This is the fifth of the Building Peace series in Crain's Chicago Business. It was written by Asiaha Butler, co-founder and president of Resident Association of Greater Englewood (RAGE), and Deborah Bennett, senior program officer for Polk Bros. Foundation.
In the first weeks of last summer, Asiaha Butler's block in Englewood saw a rash of shootings. Instead of running away, she and neighbors stayed and stood for peace.
They transformed a lot they previously reclaimed into a space of healing and peace. They hosted pop-up block parties throughout the summer where small children, teens and families could enjoy each other's company without looking over their shoulders for bullets. They responded to sporadic episodes of violence with sporadic acts of peace. Through small steps, they transformed and stabilized their block.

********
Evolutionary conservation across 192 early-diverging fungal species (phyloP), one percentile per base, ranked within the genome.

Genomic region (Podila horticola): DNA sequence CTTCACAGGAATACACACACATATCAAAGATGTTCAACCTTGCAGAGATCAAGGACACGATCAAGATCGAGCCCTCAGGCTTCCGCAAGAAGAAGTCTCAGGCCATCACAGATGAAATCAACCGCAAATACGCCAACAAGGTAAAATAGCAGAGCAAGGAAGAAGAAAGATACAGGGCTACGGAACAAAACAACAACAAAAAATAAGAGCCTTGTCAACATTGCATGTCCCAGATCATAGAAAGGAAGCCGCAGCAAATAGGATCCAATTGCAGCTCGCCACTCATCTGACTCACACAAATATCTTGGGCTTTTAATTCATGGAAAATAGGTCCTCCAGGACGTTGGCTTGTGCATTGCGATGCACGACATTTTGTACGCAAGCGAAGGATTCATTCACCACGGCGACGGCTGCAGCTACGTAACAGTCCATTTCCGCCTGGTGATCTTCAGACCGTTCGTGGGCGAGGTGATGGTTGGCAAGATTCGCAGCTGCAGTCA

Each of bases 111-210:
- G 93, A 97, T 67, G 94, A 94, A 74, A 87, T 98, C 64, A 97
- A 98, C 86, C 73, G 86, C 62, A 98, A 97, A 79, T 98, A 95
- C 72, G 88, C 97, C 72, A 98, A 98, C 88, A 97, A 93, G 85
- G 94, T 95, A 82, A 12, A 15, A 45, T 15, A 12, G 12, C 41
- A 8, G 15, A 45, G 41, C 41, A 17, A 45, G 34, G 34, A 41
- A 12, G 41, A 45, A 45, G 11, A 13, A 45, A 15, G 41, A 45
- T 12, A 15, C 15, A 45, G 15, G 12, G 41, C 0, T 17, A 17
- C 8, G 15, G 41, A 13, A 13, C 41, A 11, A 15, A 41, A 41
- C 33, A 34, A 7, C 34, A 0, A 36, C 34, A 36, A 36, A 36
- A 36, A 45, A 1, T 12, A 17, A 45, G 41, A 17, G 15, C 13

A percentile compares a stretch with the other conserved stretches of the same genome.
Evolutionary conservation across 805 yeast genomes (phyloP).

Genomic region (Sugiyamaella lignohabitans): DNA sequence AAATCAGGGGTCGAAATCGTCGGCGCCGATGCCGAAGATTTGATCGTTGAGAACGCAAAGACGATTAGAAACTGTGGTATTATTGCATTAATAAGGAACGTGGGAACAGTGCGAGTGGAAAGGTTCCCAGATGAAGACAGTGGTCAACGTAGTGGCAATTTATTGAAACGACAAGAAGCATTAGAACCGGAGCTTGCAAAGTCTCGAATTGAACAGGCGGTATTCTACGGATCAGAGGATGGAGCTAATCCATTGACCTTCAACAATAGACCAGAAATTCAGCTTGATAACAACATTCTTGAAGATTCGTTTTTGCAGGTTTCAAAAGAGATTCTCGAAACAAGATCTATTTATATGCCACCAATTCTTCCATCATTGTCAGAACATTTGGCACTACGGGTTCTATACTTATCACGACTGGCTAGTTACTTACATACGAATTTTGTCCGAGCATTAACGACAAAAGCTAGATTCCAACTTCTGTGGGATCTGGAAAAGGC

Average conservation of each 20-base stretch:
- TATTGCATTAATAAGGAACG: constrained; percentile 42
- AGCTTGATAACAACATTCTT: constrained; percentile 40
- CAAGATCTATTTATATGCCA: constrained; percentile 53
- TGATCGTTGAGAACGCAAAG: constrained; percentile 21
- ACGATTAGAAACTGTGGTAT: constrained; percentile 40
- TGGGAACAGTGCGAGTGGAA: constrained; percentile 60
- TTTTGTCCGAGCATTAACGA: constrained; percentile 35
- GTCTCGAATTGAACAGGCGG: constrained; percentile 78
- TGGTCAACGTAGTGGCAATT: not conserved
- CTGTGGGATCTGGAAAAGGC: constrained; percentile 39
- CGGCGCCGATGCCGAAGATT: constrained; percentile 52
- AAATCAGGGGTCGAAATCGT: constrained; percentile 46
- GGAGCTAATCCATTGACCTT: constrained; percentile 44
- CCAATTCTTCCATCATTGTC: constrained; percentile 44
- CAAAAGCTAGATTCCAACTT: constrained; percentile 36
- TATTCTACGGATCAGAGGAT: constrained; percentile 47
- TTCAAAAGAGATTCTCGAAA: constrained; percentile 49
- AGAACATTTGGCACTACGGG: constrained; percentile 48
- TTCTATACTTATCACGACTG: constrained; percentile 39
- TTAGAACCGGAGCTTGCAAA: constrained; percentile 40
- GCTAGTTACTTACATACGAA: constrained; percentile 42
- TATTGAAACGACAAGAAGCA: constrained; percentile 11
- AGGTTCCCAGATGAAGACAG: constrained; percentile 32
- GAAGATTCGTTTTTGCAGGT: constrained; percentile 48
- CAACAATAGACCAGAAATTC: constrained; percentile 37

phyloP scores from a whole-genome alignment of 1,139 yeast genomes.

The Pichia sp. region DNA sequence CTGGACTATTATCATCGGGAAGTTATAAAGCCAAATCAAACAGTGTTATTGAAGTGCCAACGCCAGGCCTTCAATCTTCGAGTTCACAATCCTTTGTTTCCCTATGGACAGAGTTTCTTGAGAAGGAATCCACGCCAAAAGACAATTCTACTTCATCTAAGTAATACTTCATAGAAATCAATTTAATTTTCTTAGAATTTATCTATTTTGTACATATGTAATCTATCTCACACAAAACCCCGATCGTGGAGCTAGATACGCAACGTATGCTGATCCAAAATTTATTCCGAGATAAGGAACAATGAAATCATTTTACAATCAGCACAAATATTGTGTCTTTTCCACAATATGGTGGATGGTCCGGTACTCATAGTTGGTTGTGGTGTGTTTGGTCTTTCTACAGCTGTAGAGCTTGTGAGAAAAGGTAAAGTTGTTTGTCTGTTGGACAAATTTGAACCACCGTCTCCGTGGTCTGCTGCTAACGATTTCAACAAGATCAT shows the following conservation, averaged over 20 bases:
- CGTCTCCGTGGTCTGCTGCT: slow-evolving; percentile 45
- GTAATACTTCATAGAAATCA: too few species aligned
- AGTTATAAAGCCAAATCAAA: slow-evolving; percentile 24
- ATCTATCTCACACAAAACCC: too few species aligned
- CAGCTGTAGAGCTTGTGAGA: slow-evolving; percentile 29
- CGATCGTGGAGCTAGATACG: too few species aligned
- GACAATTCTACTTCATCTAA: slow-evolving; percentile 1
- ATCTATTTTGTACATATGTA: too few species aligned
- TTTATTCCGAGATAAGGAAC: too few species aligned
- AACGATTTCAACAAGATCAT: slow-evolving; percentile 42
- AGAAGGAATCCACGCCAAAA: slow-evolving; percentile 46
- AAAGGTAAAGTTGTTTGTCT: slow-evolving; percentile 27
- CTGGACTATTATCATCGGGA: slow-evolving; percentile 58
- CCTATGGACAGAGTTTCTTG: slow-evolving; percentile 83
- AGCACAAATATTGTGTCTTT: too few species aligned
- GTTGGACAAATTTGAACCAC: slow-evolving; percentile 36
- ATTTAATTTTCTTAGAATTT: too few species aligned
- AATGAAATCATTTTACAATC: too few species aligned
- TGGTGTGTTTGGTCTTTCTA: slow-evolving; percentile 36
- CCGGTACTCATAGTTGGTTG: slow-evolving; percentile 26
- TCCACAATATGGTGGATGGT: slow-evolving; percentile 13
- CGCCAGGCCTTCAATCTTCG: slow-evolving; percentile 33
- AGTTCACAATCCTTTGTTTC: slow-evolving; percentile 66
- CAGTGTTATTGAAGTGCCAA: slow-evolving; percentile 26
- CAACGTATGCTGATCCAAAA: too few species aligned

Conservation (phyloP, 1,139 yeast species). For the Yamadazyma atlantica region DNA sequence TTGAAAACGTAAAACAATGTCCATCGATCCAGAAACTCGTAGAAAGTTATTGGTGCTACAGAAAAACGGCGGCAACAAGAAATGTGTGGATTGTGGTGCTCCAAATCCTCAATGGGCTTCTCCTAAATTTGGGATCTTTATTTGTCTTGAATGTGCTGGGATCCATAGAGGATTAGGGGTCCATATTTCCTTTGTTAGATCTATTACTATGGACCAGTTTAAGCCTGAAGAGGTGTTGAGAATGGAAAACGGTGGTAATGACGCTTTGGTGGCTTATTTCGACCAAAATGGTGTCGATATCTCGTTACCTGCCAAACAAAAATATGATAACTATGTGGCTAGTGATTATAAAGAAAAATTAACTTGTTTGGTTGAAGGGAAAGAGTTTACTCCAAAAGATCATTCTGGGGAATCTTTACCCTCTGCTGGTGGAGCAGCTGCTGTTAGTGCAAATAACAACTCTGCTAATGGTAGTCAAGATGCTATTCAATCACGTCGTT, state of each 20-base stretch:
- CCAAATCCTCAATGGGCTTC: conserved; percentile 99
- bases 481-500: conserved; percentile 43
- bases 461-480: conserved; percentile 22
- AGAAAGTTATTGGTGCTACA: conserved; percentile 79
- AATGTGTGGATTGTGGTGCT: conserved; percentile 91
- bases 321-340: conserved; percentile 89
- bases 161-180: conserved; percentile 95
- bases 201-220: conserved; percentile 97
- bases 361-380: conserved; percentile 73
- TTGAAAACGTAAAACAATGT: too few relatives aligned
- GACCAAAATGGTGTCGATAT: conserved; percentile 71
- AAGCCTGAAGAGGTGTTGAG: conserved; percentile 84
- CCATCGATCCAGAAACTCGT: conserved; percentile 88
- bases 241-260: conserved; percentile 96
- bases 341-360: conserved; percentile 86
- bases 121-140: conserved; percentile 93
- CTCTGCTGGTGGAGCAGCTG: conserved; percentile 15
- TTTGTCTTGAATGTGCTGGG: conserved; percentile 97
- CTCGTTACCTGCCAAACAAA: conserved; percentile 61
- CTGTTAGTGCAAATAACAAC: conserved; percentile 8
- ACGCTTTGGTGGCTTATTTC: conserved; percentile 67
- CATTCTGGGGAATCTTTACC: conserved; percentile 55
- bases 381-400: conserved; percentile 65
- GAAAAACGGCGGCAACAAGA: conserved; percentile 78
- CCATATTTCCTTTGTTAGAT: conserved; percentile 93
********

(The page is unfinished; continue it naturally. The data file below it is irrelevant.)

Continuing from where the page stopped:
Butler's grassroots group of concerned residents, business owners, students, parents and grandparents in Englewood is called the Resident Association of Greater Englewood, or RAGE. Organizations like RAGE are making our city's communities stronger. Strong communities deter violence. Neighbors look out for each other, elders aren't afraid of young people and public spaces are safe. This just makes sense. It's also supported by recent research. New York University Sociologist Patrick Sharkey concluded that residents and community organizations have the capacity to control violence.
RAGE is one of 132 neighborhood organizations that received $850,000 in grants of $1,000 to $10,000 from Chicago's Partnership for Safe & Peaceful Communities because of this deterrence capacity. These grants are part of the partnership's broader $40 million investment in violence reduction strategies.
This story is about the Community Safety and Peace strategy of the Partnership for Safe and Peaceful Communities.